Pedro Veniss and Quabri de L’Isle. (FEI/Digishots/Leanjo de Koster)
Team Brazil cruised to victory in the Longines FEI Jumping Nations Cup™ of the Netherlands 2019 at Geesteren (NED). Taking command with just four faults after the first round, they sealed the result when adding just four more without calling up their final partnership on a day full of surprises and high scores.
The hosts line up second ahead of the Spanish, who pipped Germany for third place by a narrow one-fault margin. Sweden, Belgium, and Japan were next in line, separated only by time when all completed with 32 faults on the board, and Austria lined up eighth and last.
This was the perfect boost for Brazil in the lead-up to next month’s Pan-American Games in Lima, Peru. The Europe Division 1 league has provided the perfect preparation for that important Olympic qualifier, and last week they finished sixth in Sopot (POL), while at St Gallen (SUI) in early June and La Baule (FRA) in May they lined up in fifth place each time. They had it in the palm of their hands after establishing the early lead and staying rock-solid while those around them struggled to hold on.
The team members all knew that a good result would do their selection chances no harm, and Brazilian Chef d’Equipe Pedro Paulo Lacarda confirmed it: “They were all amazing today! For the Pan-American Games I still wait one week to confirm my team – but this team have a good chance!”
A fascinating track designed by Dutchman Henk Jan Drabbe asked plenty of unusual questions. Sweeping turns, long runs between fences, and distances that required absolute accuracy were the undoing of many top horse-and-rider combinations and there was only one double-clear on the day. That came from the second-line Brazilian duo of Felipe Amaral (28) and his 12-year-old stallion Germanico T.
All eyes were on German pathfinders, the 2018 world champions Simone Blum and DSP Alice, but their round came adrift when the stride from the open water at six to the flimsy vertical that followed got muddled, and the mare put down again on take-off. They were perfection second time out, but the German side that looked super-strong on paper completed with 29 faults on the board, while Spain, whose last-line partnership of Alberto Marquez Galobardes and Ucello Massuere were real eye-catchers, finished one fault ahead of them with 28.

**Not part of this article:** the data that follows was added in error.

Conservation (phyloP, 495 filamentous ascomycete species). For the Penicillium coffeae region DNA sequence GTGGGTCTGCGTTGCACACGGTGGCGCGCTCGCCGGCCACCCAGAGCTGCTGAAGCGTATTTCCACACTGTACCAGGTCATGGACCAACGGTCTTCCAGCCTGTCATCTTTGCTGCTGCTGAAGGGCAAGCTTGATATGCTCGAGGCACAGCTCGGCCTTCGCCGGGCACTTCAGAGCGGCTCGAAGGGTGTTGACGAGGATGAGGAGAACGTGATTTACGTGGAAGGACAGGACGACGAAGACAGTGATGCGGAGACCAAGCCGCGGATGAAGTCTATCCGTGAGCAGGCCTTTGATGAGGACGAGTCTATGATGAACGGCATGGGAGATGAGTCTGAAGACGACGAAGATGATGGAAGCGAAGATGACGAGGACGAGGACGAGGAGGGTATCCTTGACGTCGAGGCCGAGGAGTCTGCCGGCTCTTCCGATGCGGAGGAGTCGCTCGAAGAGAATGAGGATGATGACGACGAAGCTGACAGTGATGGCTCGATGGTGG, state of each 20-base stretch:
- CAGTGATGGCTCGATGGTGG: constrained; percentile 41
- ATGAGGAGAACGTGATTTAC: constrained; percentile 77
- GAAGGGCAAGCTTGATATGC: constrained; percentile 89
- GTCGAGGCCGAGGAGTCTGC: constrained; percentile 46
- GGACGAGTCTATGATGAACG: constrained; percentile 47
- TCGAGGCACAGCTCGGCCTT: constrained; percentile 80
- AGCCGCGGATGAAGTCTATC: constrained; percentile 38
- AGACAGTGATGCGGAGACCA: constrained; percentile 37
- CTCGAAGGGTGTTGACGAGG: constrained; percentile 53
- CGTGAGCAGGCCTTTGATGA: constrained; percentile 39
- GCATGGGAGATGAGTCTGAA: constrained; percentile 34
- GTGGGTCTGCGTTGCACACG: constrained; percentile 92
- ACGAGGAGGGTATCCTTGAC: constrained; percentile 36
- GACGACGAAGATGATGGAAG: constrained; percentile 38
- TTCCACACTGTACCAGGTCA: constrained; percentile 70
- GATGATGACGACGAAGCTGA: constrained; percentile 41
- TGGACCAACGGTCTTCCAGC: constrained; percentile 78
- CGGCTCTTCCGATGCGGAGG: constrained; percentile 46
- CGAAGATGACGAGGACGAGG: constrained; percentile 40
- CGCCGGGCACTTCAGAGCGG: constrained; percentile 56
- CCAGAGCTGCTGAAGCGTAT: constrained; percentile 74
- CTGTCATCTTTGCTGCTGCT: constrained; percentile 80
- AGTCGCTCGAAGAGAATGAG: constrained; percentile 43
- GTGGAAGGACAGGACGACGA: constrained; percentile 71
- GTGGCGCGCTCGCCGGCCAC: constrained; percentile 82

As the second round began it looked set for a three-way tussle between Sweden, carrying 12 faults, The Netherlands with eight and the leading Brazilians on just four. But the Swedes slipped out of contention when adding 20 more, and when Brazilian pathfinder Marlon Modolo Zanotelli (31) followed up his first-round four faults with a lovely clear and Amaral and Germanico T were foot-perfect for a second time then it already looked like the writing was on the wall.
It was agonising for the Dutch whose second round began with a lovely clear from Maikel van der Vleuten and Dana Blue, winners of Friday’s Longines Grand Prix, only for both Willem Greve with Zypria S and Marc Houtzager and Sterrehof’s Calimero to leave one on the floor. Both looked like they had a fault-free run in the bag but Greve’s mare hit the penultimate oxer, a real bogey on the day, while the crowd groaned in horror when the front pole on the final oxer hit the dirt after Houtzager, certain he had left it in place, raised his fist in delight as he galloped through the finish.
When third-line Brazilian, Pedro Junqueira Muylaert (32), returned to the arena with C’est Dorijke he knew he could afford a fence down to seal the win and he used that leeway when too strong down to the vertical after the water, but it didn’t matter. The brilliant anchor partnership of Pedro Veniss (36) and the stallion Quabri de L’Isle, who had made it all look very elementary when clear first time out, didn’t need to go again. The top step of the podium was already secured, and when the final Dutch partnership of Jur Vrieling and VDL Glasgow vh Merelsnest retired after lowering three fences then the hosts had to settle for a final tally of 16 faults, well behind the winning team’s eight-fault total.
“I was feeling very confident coming here because we have Marlon and Pedro with Quabri and Sirene on our team, and also I felt my horse was really good in the Grand Prix,” said Amaral. This young man, who been twice Brazilian champion and who competed in the Pan-American Games in Toronto (CAN) in 2015, is Belgian-based and has trained with both Rodrigo Pessoa and his legendary father, Nelson Pessoa.
As the Brazilian celebrations began, Pedro Veniss pointed out that team spirit played a major role in their success. “We are not just team-mates but also friends. We really support each other to make it happen and winning the biggest class in the world with your best friends is really special!” he said.
Watch highlights here.
By Louise Parkes
Media Relations and Communications Manager
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